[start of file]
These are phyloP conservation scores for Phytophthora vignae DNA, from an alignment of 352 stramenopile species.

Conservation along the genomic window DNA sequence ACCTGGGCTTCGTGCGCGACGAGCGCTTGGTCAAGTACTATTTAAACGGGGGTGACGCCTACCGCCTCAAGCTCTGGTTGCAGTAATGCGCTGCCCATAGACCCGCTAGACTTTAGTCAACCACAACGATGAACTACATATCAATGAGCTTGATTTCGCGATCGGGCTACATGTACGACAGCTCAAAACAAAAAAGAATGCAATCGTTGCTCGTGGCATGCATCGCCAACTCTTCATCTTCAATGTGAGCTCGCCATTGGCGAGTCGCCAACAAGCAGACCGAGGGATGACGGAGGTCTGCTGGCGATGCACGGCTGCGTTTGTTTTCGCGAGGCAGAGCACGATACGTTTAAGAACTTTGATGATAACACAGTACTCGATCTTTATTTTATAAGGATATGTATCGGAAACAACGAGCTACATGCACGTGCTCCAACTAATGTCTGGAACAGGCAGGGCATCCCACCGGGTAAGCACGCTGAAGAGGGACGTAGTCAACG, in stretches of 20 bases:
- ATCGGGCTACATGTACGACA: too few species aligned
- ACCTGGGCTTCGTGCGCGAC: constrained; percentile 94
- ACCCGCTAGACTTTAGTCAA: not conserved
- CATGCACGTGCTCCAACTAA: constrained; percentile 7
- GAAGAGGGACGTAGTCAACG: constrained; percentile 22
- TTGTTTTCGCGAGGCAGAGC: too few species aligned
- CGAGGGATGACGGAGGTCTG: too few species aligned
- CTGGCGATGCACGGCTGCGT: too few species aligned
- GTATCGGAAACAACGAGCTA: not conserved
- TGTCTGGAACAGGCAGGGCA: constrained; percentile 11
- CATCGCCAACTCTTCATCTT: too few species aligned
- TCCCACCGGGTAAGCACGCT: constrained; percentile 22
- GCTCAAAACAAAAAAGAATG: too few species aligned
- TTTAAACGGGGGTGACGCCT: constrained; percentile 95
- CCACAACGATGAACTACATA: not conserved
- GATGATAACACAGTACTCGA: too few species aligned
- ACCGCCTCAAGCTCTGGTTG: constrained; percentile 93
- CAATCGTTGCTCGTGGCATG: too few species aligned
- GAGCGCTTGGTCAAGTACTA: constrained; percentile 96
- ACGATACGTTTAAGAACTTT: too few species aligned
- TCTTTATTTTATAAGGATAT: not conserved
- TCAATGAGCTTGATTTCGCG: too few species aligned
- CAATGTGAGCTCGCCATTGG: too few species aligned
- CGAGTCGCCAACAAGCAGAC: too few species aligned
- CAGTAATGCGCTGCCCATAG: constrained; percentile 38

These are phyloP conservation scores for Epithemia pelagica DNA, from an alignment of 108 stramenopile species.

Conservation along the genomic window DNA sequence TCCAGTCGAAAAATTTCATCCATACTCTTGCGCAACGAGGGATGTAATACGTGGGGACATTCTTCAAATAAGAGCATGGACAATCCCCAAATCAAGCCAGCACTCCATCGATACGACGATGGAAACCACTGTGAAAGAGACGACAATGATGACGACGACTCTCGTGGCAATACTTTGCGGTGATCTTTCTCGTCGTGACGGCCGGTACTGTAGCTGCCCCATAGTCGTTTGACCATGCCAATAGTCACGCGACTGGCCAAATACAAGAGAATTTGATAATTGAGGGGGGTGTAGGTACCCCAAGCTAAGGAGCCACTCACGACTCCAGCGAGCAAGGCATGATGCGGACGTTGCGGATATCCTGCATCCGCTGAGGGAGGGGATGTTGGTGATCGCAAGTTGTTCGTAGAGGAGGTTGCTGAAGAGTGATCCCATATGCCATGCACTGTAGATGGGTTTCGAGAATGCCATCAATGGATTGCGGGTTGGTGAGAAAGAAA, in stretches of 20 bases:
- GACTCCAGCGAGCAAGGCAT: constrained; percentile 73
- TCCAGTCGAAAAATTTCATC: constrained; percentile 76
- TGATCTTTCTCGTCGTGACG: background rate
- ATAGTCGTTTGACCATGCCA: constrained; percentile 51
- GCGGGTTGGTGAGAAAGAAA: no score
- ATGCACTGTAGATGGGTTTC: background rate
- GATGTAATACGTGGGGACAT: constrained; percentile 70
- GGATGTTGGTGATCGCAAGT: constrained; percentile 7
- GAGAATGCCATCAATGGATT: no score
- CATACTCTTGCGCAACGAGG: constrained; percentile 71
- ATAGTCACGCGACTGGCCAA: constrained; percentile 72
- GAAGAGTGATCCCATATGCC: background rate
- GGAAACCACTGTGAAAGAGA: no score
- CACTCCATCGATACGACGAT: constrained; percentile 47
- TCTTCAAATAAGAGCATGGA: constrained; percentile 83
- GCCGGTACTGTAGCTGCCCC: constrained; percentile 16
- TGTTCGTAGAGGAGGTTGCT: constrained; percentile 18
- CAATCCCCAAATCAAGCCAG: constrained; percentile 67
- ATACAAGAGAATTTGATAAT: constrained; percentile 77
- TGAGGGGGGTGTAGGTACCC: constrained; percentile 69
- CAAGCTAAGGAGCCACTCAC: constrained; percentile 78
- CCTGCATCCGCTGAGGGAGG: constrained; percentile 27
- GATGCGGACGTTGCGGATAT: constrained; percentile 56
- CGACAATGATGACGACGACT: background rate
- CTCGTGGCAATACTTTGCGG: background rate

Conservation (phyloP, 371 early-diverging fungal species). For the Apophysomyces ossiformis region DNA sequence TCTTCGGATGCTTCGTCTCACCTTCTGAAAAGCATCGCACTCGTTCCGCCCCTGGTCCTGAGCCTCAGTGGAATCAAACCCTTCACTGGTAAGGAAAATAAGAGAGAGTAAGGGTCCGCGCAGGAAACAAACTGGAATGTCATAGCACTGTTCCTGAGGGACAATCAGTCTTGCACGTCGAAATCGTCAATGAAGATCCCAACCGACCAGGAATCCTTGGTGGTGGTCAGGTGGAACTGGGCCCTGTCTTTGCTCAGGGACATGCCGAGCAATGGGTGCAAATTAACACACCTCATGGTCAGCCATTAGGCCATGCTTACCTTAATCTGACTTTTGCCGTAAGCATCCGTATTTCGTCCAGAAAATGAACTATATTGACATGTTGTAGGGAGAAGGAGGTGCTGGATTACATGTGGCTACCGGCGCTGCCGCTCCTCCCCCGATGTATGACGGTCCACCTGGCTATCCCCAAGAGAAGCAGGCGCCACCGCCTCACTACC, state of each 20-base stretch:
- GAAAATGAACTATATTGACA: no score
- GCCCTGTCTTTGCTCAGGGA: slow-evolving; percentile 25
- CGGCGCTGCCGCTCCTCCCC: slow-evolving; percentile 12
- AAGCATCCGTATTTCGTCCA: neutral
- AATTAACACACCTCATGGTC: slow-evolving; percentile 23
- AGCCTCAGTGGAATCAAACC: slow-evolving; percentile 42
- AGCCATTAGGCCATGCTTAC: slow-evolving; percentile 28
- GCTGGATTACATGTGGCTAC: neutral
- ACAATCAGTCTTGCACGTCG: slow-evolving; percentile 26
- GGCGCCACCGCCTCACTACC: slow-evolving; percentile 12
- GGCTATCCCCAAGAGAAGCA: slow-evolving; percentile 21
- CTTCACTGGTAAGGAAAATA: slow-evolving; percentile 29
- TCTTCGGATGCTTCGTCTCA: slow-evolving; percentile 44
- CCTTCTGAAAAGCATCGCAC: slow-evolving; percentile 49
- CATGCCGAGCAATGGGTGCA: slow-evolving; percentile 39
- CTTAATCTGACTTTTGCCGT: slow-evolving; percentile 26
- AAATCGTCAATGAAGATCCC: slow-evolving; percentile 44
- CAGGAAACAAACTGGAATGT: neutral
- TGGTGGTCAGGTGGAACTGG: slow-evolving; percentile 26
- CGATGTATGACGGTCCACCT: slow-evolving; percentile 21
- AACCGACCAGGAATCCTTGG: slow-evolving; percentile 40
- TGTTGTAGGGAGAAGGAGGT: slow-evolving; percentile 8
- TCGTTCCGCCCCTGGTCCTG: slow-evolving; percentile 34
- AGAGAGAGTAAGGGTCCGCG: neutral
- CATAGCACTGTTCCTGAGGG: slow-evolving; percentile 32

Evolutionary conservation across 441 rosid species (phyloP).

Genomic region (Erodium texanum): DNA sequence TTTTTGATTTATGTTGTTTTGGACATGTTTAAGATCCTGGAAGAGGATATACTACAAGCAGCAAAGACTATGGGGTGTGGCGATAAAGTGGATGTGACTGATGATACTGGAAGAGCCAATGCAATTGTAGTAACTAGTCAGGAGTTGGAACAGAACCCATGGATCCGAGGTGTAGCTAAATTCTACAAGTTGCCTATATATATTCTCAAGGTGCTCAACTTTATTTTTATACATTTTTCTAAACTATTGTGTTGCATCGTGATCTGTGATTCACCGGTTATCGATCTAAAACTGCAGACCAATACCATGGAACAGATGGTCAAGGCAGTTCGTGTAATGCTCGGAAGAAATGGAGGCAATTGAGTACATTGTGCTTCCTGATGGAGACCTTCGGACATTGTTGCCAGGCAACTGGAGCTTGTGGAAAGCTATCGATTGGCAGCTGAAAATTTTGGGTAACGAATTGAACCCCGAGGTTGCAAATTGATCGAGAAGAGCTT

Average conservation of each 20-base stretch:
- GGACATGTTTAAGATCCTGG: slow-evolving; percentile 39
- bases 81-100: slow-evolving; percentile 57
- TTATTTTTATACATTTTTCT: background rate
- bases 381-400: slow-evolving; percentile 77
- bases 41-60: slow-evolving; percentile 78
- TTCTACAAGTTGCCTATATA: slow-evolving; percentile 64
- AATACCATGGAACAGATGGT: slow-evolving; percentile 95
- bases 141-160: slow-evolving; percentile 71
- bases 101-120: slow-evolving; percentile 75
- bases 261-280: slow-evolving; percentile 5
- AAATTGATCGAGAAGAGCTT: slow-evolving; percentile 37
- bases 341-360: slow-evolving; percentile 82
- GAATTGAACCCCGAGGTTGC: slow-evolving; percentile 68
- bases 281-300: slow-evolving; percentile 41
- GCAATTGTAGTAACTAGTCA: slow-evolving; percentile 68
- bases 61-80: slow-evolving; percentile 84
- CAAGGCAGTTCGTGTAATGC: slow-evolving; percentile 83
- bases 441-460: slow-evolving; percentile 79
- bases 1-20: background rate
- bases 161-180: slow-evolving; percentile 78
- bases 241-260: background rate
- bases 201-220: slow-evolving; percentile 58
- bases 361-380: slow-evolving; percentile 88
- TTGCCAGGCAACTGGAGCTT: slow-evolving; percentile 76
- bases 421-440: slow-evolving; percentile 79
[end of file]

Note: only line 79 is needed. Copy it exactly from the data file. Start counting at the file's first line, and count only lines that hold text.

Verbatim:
- AGAGAGAGTAAGGGTCCGCG: neutral